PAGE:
“Every tegument which intervenes between human interactions is felt to be a disturbance of the functioning of the apparatus, in which they are not only objectively incorporated, but to which they belong with pride. That they greet each other with the familiar egalitarian hellos instead of doffing their hats, that they send each other interoffice memos devoid of addresses or signatures instead of letters, are the endemic symptoms of the sickness of contact. Alienation manifests itself in human beings precisely in the fact that distances fall away. For only so long as they are not overwhelmed with giving and taking, discussion and conclusion, access and function, would enough space remain between them for that fine mesh of threads, which connects them to each other, and whereby that which is external [Auswendige] truly crystallizes as what is assimilated [Inwendiges].”

Yes, you can see the death of civilization creeping closer with the death of the custom of doffing hats. Those Europeans! One if reminded of Freud’s reflection that the American custom of “flirting” shows what an essentially unserious society America has produced.
But I understand. The Elvis Costello rule (“I want to bite the hand that feeds me/I want to bite that hand so badly”) applies here if it applies anywhere. I’ve heard the rumor that Dogtown – formerly the cheaper part of Santa Monica, running along Main street – lucky to buy a house below 750 there now – was crucial to the birth of Southern California Punk.
But I floated in the pool at Loews, gulped down my margarita, and got sentimental about the four years we spent here. I love it that Adam learned his “American” here. I loved the round of coffee shops in which I wrote and wrote, on a computer that had a French keyboard that was freezing up, one key at a time. Have you ever had that divine moment when you cry out, yes, I would do it all over again, in exactly that order, with exactly those actions, facing exactly those consequences? The eternal sandglass of existence will be turned ever once more, and you with it, you grain of sand! Something like that. Well, that was my Loew’s experience.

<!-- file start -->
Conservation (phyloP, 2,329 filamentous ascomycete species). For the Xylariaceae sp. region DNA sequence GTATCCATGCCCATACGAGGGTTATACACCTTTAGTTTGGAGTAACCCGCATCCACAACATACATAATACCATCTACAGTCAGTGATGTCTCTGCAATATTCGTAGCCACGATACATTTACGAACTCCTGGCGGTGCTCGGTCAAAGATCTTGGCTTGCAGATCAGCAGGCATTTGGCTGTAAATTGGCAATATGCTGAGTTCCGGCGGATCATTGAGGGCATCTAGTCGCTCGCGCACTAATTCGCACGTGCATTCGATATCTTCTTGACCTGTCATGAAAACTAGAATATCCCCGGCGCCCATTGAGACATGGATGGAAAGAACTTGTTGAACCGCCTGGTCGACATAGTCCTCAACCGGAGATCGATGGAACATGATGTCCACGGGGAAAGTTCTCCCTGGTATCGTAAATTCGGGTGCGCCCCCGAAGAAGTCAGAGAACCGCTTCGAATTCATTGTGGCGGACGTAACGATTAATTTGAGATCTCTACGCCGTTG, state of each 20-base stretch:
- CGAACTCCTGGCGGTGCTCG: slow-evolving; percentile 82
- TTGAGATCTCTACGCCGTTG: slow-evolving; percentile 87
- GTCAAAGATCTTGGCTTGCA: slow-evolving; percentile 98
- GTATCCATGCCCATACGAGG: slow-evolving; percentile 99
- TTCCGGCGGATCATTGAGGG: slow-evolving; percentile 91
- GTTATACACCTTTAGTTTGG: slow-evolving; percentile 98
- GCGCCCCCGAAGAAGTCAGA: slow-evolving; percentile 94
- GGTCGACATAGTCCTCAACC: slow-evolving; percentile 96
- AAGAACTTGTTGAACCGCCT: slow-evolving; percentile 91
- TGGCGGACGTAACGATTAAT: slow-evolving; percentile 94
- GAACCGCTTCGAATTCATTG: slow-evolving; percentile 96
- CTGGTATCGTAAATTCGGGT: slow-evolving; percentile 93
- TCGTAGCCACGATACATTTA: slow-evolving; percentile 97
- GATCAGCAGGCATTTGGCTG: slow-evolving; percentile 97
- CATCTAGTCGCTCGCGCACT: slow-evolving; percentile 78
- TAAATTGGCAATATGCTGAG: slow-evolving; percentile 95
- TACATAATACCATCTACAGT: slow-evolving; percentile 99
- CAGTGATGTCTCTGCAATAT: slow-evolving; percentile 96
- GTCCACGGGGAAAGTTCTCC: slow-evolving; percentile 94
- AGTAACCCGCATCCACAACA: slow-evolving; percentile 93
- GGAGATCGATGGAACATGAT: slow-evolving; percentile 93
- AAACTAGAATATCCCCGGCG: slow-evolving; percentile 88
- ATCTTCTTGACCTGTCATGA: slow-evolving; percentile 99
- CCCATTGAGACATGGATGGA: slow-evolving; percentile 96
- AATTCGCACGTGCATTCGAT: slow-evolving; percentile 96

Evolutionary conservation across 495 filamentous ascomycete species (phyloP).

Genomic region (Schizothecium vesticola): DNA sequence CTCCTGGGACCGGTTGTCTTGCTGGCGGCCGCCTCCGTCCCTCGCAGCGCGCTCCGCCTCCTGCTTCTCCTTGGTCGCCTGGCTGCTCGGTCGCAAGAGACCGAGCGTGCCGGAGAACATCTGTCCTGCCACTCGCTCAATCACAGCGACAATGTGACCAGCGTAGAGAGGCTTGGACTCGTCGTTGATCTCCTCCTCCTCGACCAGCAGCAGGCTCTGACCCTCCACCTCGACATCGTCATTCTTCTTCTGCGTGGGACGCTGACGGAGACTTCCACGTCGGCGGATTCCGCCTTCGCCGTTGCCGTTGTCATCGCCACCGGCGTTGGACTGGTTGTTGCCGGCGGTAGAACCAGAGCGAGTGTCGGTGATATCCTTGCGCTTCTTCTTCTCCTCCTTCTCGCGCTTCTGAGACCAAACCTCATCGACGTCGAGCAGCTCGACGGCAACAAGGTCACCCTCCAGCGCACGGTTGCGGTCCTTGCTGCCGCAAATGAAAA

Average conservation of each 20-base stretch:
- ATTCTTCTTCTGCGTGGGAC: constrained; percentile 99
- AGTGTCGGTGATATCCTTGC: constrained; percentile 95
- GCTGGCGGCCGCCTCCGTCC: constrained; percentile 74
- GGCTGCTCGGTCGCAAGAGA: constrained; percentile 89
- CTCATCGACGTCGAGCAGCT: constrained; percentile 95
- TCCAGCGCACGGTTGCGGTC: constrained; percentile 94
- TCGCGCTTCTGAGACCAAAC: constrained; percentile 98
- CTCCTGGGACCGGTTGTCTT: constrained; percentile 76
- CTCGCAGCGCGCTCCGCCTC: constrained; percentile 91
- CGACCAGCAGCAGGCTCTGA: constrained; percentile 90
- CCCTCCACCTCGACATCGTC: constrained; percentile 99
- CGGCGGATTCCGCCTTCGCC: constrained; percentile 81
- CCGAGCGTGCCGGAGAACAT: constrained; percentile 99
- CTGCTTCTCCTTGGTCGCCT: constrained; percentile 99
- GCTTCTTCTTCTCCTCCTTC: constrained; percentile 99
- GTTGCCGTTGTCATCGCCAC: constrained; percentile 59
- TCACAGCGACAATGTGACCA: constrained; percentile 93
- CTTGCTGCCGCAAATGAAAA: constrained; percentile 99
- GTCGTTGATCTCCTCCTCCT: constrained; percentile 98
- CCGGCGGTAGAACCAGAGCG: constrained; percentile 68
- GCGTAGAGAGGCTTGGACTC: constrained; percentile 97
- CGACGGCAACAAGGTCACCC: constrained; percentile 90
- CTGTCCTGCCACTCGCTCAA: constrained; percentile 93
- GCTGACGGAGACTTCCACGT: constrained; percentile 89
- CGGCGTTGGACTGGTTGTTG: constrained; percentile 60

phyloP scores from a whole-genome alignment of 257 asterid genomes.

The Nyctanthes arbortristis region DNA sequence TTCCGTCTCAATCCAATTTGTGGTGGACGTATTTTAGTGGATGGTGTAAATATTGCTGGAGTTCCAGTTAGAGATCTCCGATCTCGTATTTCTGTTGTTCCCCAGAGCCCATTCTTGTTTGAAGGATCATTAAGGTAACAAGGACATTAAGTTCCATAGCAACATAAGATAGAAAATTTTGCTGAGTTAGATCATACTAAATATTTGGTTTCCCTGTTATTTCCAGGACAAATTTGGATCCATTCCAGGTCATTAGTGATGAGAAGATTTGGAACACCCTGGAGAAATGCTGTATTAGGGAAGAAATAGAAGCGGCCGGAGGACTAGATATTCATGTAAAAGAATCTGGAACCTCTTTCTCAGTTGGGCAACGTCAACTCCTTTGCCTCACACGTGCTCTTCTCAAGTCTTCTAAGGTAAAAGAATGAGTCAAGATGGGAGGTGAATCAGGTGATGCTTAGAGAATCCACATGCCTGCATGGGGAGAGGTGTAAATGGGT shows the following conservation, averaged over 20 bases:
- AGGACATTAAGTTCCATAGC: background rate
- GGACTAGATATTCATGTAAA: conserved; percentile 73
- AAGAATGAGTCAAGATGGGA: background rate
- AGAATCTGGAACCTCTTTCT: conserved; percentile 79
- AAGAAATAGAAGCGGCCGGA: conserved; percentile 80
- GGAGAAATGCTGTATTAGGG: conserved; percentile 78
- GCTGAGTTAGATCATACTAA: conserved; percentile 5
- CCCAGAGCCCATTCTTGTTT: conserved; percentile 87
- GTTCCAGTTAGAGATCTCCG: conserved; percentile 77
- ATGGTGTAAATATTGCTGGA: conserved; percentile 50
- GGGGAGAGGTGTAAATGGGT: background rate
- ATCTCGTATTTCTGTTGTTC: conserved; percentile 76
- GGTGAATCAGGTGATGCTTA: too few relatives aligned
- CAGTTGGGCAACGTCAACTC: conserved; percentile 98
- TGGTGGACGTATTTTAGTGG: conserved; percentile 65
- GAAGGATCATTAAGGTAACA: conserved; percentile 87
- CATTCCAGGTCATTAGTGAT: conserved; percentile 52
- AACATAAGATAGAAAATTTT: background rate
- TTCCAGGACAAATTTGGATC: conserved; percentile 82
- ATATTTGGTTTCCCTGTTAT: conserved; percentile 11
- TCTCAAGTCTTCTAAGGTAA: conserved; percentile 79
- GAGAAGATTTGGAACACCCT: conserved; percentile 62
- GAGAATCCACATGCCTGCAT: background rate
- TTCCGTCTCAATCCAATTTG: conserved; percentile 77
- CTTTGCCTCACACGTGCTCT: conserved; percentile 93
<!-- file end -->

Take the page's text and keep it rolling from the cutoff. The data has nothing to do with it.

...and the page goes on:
Then, next day, we left for Paris.

Tuesday, August 29, 2017

suspended belief - Houston and the last two decades



I've noticed an air of unreality hangs about the flooding of Houston. Those of you with memories of the 00s will remember how Gore was mocked for his animations of oceans flooding cities. Hey, the Gulf of Mexico, which is warmer and higher than it was in 2003, just flooded a six million person metro area. The press so far has - understandably - concentrated on happy rescues, people doing things for people. Underneath this news is a sort of failure to express the probable extent of the casualties and what this means economically. This isn't a matter of astonishing videos, it is a matter of the blotting out, for some unforeseeable time, of the 4h largest metro area in the U.S. I feel like our suspended belief in what is happening is cousin to our suspended belief in climate change itself. For two decades, we have mostly acknowledged that climate change is happening. We have attacked this global problem by the pinprick approach. Maybe if I change my consumer habits it will help? Not really. We gotta change our infrastructure. We gotta severely reshape our economy. Capitalism isn't built to solve this problem. That isn't even to say we abolish capitalism, it is simply a call for recognizing its limits and acting accordingly.

Monday, August 28, 2017

Politics of disaster

The people who say, when a disaster happens, that we have to forget politics, are almost always conservatives. It is no wonder that they say this. In a time in which we see the result of the politics that we are pursuing – warmer oceans, urban infrastructures that are grossly underfunded, massive poverty – converge in disasters that then require billions to repair, and that can cost billions – in Harvey’s case, maybe 100 billion – in economic losses, we begin to wonder why we didn't do something before - before, for instance, we had oceans warm enough to nourish monster storms. Conservatives want us to debate these things when we’ve forgotten the disasters that conservative politics has led us into. Let’s not.